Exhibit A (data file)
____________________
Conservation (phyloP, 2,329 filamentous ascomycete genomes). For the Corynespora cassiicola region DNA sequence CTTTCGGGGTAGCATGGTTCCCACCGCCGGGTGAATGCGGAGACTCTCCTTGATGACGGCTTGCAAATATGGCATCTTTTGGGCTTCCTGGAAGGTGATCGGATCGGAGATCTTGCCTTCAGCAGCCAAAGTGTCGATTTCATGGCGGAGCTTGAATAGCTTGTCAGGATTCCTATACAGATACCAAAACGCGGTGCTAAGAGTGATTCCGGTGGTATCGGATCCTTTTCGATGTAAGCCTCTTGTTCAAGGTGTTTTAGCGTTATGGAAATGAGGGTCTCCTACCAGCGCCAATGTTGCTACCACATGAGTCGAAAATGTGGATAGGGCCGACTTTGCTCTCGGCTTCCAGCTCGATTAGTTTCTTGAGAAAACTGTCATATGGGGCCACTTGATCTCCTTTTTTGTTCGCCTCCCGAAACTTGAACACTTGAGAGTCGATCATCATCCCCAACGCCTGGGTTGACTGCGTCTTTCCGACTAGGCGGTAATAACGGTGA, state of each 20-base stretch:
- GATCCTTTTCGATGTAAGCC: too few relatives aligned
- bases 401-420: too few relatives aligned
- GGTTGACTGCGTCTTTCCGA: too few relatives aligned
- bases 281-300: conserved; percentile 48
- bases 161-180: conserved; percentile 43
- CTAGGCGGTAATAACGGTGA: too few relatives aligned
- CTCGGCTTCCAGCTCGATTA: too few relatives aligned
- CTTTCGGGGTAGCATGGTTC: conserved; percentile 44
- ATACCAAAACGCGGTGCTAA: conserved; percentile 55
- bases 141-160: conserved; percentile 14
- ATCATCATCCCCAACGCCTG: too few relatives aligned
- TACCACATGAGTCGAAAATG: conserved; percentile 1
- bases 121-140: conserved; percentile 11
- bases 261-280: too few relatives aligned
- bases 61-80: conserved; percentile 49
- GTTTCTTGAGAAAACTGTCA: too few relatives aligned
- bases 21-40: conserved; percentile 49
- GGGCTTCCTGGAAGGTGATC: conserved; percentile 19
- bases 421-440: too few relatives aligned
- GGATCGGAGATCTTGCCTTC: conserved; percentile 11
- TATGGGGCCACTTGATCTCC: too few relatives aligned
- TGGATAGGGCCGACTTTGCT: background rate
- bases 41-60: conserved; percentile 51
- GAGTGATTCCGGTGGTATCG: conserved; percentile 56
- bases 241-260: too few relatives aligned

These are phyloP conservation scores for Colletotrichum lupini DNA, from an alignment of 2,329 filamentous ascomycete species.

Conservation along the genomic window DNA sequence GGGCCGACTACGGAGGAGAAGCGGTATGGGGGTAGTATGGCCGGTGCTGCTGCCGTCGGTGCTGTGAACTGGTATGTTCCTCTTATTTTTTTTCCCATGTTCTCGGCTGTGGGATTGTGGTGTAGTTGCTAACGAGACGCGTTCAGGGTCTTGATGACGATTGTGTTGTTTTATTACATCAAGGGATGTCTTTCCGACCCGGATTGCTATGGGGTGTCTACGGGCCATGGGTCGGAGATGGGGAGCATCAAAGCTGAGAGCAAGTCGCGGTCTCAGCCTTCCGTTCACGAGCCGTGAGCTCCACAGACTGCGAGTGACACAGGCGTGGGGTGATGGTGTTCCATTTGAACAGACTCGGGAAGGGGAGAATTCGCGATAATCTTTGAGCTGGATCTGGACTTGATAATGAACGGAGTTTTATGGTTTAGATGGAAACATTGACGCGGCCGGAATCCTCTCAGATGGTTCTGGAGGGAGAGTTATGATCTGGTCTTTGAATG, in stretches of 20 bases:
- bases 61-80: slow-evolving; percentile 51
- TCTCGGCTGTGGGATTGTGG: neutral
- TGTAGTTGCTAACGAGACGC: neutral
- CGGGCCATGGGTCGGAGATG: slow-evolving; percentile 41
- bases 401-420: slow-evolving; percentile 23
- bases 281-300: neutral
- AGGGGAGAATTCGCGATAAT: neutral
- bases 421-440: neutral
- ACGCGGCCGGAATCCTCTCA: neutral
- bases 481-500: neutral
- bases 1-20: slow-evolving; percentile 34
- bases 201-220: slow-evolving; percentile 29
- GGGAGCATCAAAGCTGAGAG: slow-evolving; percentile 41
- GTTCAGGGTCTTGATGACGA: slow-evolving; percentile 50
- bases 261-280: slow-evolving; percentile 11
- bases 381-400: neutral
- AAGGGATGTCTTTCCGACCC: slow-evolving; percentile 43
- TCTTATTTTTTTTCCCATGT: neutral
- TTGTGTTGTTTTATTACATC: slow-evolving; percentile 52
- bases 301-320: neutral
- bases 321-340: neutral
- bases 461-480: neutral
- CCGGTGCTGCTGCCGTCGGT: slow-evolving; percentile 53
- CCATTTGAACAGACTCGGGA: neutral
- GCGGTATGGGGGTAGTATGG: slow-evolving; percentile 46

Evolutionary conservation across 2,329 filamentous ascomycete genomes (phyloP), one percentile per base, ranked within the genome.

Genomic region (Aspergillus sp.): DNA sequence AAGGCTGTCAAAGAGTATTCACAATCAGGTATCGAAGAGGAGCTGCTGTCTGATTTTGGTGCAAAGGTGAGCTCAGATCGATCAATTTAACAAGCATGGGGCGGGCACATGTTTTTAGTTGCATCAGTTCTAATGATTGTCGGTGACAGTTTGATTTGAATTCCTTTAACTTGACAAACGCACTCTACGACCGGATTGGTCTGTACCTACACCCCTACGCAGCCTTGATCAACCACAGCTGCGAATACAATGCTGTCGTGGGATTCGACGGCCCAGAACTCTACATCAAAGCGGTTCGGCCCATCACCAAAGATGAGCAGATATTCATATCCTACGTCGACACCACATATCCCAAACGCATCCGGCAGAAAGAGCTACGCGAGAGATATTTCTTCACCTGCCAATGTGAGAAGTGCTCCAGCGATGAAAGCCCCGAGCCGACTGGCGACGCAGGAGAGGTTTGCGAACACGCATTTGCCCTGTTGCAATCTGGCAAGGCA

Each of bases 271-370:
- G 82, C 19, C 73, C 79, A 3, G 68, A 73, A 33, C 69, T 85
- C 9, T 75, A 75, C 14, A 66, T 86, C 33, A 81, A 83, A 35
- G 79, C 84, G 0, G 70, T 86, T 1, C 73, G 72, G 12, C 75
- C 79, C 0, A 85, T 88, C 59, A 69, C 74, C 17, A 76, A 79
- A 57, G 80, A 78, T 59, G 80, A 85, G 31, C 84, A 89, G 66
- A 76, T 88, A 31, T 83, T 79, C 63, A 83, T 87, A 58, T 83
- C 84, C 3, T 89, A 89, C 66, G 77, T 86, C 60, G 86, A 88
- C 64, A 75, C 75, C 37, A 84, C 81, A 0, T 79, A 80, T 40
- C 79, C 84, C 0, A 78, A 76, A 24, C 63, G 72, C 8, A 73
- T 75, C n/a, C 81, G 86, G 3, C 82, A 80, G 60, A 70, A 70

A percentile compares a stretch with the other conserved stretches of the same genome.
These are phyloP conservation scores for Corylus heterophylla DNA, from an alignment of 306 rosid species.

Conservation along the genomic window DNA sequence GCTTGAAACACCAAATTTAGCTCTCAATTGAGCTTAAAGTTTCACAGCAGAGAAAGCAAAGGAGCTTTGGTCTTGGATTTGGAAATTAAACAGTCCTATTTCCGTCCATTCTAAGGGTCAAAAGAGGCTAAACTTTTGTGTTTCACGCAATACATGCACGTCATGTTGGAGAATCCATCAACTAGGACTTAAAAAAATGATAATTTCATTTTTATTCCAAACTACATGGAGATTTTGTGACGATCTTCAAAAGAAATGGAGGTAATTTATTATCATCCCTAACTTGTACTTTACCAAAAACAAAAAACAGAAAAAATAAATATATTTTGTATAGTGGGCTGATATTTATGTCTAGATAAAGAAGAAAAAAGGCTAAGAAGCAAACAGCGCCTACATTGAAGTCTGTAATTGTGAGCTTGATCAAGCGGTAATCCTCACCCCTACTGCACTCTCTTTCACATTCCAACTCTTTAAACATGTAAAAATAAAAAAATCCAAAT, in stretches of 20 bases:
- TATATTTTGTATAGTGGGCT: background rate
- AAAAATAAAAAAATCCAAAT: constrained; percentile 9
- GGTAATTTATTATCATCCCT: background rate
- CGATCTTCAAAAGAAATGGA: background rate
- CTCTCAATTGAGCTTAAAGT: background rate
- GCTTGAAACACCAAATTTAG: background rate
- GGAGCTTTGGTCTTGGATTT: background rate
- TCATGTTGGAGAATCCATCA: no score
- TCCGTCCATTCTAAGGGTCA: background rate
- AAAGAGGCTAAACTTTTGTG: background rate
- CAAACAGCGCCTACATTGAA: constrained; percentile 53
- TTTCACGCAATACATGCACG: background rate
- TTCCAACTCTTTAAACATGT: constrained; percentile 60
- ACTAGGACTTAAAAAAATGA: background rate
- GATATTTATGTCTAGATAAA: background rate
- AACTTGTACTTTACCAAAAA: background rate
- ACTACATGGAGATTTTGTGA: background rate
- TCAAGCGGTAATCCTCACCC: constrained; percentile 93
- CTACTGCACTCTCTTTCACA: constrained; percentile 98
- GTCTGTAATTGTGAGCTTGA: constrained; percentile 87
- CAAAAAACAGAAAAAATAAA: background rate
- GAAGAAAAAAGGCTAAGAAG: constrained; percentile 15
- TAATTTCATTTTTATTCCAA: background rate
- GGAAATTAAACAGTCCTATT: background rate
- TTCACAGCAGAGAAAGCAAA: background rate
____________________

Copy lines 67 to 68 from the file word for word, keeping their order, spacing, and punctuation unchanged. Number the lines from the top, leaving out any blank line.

A percentile compares a stretch with the other conserved stretches of the same genome.
These are phyloP conservation scores for Corylus heterophylla DNA, from an alignment of 306 rosid species.